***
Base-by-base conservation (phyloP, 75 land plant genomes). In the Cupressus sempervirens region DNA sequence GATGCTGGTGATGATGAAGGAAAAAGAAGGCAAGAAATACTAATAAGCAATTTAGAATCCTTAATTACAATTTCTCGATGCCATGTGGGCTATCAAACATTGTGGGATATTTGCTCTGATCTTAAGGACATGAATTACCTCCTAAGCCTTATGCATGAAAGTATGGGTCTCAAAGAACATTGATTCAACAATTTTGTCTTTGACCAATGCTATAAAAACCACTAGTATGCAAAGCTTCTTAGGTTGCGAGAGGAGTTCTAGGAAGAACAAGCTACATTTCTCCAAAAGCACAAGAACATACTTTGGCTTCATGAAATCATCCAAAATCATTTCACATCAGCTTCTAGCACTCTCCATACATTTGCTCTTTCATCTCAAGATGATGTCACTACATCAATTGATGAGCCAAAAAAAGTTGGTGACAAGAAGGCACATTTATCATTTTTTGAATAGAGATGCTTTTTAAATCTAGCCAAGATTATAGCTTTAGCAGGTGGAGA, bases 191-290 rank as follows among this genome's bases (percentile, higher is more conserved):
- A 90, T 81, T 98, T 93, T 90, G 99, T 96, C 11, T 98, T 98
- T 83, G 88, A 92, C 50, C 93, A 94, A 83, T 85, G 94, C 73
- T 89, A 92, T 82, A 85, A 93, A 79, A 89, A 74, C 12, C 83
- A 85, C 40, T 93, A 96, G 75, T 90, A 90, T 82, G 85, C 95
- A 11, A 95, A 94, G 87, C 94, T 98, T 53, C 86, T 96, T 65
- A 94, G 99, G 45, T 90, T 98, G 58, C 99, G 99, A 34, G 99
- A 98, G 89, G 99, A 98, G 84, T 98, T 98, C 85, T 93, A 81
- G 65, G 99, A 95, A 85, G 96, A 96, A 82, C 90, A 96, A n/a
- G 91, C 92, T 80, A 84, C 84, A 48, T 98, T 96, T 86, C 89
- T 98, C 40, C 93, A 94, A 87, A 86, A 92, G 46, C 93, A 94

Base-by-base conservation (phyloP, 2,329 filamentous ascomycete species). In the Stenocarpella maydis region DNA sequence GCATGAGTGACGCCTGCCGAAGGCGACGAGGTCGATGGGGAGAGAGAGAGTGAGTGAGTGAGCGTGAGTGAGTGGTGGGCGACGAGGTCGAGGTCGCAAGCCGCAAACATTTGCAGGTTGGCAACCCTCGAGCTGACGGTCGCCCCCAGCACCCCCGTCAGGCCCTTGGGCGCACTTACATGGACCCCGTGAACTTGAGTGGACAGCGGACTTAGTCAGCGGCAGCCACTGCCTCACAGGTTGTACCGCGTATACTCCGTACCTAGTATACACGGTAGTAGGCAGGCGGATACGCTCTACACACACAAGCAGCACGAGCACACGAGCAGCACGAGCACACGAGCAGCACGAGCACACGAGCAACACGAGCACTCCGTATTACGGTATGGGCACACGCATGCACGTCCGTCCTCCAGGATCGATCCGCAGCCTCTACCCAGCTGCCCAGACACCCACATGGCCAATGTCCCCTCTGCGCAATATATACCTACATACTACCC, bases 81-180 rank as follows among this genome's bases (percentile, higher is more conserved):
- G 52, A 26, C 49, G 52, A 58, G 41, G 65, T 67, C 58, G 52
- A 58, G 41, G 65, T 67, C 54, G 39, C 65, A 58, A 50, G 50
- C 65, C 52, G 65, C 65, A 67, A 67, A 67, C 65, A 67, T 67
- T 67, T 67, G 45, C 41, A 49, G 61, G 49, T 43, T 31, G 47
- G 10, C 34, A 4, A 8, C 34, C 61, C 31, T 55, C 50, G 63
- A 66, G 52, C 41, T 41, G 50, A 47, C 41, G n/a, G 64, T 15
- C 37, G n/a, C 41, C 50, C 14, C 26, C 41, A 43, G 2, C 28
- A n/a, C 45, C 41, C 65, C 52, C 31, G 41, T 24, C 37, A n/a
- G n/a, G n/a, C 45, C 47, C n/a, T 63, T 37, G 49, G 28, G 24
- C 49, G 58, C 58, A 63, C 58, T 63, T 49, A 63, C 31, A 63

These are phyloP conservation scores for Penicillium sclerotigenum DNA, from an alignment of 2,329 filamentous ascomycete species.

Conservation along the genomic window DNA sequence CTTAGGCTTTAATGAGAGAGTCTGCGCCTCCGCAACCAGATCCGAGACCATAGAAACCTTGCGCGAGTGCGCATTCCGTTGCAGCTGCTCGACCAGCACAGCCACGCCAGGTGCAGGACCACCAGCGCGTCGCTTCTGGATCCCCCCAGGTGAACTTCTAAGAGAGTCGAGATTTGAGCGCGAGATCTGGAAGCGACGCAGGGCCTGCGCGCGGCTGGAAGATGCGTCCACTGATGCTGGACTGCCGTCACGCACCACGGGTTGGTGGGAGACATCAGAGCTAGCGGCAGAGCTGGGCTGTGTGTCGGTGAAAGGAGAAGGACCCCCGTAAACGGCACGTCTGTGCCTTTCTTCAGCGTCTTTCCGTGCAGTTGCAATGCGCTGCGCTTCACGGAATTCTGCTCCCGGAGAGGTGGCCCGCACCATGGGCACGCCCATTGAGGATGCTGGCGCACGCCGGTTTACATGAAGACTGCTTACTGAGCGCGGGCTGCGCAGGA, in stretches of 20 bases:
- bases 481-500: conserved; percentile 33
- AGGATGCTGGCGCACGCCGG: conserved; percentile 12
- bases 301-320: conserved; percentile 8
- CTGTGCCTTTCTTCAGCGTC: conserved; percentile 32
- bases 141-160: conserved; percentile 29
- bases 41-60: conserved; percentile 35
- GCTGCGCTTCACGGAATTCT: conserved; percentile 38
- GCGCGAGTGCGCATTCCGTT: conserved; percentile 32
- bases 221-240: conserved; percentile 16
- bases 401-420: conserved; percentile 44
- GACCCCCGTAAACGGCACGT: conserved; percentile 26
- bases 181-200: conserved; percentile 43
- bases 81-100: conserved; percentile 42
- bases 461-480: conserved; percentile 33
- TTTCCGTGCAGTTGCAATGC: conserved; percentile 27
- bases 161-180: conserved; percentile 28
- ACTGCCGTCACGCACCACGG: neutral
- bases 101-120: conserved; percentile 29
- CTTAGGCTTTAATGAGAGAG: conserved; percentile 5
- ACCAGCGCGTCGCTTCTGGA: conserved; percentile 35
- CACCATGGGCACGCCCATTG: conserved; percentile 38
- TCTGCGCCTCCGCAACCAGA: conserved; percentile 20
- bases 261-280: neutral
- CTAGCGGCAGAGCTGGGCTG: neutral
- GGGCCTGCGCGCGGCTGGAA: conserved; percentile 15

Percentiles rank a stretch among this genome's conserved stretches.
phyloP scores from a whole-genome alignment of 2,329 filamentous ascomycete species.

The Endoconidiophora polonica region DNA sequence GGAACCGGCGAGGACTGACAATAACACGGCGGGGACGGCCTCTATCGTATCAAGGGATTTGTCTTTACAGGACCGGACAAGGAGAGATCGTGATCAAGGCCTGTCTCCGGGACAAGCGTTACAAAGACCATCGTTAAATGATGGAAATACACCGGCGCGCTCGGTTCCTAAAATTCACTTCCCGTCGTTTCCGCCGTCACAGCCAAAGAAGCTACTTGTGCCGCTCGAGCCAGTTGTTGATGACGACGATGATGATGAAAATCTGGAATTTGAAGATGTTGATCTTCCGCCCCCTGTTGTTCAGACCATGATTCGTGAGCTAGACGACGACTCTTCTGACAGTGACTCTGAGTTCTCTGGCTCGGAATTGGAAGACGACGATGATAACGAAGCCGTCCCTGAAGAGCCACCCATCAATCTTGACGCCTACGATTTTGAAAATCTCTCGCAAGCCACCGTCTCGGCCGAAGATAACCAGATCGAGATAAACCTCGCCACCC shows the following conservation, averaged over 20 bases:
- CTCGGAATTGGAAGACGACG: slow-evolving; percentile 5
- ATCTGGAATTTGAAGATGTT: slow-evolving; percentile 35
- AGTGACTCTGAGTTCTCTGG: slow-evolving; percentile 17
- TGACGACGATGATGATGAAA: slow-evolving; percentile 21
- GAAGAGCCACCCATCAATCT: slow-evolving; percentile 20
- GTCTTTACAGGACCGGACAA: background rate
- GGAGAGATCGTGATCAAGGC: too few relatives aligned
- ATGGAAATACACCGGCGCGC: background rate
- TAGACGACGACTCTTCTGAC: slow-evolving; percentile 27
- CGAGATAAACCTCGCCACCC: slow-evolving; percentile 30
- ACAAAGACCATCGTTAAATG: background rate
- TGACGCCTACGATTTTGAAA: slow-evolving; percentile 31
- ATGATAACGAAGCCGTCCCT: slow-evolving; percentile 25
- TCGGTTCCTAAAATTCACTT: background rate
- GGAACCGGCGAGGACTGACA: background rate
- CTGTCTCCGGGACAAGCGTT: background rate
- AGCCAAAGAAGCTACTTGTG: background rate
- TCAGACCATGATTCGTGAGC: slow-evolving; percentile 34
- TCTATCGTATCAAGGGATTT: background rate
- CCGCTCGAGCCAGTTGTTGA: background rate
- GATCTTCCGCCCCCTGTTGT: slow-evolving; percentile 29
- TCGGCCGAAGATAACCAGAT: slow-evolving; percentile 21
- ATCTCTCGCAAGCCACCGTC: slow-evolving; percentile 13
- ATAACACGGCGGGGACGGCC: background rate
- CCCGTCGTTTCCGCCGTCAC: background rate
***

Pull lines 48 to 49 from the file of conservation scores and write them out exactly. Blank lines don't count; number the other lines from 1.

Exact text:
- CTAGCGGCAGAGCTGGGCTG: neutral
- GGGCCTGCGCGCGGCTGGAA: conserved; percentile 15